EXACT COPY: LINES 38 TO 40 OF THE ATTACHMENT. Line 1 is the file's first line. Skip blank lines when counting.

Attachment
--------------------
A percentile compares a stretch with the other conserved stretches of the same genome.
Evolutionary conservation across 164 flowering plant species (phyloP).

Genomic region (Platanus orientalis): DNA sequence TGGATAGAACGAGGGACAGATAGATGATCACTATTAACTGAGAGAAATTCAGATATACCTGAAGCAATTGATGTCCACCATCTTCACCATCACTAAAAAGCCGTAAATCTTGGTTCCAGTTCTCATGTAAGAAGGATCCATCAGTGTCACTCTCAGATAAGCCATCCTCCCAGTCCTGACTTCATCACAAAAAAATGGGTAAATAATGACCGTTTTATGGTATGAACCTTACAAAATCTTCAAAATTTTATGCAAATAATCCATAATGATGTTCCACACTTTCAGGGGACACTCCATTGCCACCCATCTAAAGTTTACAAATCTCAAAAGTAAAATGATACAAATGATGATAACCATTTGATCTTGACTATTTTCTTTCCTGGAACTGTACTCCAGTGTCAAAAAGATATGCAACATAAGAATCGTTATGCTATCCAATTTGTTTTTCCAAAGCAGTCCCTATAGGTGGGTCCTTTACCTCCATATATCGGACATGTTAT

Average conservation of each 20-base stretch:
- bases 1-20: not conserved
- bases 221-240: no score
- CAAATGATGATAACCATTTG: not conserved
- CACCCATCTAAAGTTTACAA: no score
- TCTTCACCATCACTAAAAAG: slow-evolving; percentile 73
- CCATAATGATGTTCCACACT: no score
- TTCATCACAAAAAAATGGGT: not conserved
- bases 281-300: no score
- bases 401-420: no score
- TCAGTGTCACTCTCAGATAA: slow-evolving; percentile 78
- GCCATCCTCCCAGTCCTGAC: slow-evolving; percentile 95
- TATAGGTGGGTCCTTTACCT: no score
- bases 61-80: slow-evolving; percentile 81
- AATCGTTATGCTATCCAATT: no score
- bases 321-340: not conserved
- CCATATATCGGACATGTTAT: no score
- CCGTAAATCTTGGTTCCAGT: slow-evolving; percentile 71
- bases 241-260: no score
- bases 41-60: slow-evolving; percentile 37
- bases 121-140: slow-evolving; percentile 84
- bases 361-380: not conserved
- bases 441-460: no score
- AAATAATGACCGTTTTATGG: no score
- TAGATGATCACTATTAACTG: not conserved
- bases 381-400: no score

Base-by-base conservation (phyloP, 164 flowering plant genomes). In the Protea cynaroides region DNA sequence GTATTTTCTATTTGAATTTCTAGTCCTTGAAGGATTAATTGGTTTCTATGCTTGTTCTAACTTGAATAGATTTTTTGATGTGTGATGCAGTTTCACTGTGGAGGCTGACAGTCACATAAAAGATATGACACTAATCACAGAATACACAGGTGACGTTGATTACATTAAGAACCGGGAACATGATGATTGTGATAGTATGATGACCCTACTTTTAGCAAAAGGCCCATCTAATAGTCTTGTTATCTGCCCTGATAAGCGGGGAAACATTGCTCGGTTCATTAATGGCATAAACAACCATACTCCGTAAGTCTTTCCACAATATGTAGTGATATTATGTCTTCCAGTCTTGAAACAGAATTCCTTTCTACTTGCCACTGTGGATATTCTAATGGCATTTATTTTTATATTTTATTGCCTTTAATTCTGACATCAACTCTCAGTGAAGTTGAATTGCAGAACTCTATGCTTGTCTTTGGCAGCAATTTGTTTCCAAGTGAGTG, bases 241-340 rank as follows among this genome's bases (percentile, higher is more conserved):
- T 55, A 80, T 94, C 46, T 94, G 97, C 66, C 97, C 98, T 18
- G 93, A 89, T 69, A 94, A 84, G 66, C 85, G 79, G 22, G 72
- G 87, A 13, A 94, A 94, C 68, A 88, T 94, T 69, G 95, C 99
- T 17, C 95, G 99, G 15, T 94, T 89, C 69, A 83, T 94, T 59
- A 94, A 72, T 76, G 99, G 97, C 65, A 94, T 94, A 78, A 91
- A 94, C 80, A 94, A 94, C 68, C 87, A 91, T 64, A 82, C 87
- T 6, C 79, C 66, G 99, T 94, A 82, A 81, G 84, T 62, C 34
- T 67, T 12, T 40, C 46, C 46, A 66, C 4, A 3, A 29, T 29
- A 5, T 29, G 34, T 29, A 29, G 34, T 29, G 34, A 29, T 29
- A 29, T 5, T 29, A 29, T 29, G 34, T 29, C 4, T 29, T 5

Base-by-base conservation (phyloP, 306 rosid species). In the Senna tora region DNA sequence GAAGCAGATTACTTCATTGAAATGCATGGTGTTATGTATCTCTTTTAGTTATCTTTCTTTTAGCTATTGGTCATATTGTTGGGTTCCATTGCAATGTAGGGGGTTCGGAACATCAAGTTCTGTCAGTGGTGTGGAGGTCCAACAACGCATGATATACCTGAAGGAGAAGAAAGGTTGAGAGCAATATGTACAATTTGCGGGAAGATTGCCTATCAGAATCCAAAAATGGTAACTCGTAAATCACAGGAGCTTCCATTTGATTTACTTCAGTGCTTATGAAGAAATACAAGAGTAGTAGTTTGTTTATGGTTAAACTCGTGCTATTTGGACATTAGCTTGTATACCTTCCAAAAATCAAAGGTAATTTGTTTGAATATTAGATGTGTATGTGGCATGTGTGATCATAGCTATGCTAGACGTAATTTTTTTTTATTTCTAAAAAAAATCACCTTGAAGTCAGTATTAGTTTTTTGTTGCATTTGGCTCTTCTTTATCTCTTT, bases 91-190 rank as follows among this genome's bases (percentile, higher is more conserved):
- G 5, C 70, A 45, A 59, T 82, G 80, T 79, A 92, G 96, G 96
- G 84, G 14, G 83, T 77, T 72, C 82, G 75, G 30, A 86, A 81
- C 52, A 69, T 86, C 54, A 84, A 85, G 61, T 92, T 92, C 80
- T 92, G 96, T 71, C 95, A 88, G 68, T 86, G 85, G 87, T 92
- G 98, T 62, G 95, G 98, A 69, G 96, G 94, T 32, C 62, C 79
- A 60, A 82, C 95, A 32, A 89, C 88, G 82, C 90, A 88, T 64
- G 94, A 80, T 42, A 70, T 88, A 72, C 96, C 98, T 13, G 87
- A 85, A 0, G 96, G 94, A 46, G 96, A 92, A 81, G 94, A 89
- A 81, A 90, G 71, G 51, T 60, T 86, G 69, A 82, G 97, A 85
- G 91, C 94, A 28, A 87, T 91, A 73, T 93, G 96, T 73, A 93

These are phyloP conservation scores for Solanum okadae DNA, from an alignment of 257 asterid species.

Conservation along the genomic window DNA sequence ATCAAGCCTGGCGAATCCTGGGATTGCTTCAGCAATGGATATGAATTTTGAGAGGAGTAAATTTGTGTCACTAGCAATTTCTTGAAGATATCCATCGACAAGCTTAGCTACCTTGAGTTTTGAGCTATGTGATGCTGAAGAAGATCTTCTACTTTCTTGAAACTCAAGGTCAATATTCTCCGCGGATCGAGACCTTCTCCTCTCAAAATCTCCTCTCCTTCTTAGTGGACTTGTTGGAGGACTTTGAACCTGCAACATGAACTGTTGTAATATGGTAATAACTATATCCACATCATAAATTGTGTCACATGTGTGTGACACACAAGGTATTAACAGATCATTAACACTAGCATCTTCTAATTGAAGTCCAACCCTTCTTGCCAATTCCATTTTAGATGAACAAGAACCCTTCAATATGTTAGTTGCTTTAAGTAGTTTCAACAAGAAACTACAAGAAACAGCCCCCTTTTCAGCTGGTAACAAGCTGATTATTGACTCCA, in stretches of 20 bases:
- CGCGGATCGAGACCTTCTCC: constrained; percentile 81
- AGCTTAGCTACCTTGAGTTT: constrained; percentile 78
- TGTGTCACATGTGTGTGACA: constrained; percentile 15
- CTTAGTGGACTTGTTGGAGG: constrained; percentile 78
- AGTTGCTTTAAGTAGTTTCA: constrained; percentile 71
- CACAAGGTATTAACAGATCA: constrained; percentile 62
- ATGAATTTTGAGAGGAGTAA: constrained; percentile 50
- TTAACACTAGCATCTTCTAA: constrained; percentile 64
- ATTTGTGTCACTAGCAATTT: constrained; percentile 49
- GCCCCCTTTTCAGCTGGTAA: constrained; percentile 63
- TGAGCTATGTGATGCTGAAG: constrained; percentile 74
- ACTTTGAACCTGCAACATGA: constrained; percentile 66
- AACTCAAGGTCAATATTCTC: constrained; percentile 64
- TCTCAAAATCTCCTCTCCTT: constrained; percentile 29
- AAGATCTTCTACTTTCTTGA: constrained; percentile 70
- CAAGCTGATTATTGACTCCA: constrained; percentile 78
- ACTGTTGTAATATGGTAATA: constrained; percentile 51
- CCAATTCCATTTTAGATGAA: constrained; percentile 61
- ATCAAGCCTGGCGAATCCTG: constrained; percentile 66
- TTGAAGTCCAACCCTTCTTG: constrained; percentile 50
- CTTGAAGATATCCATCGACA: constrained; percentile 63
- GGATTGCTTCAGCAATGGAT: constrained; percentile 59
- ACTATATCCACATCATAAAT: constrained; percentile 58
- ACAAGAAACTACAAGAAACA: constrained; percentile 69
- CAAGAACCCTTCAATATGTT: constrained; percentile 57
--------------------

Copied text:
- T 67, T 12, T 40, C 46, C 46, A 66, C 4, A 3, A 29, T 29
- A 5, T 29, G 34, T 29, A 29, G 34, T 29, G 34, A 29, T 29
- A 29, T 5, T 29, A 29, T 29, G 34, T 29, C 4, T 29, T 5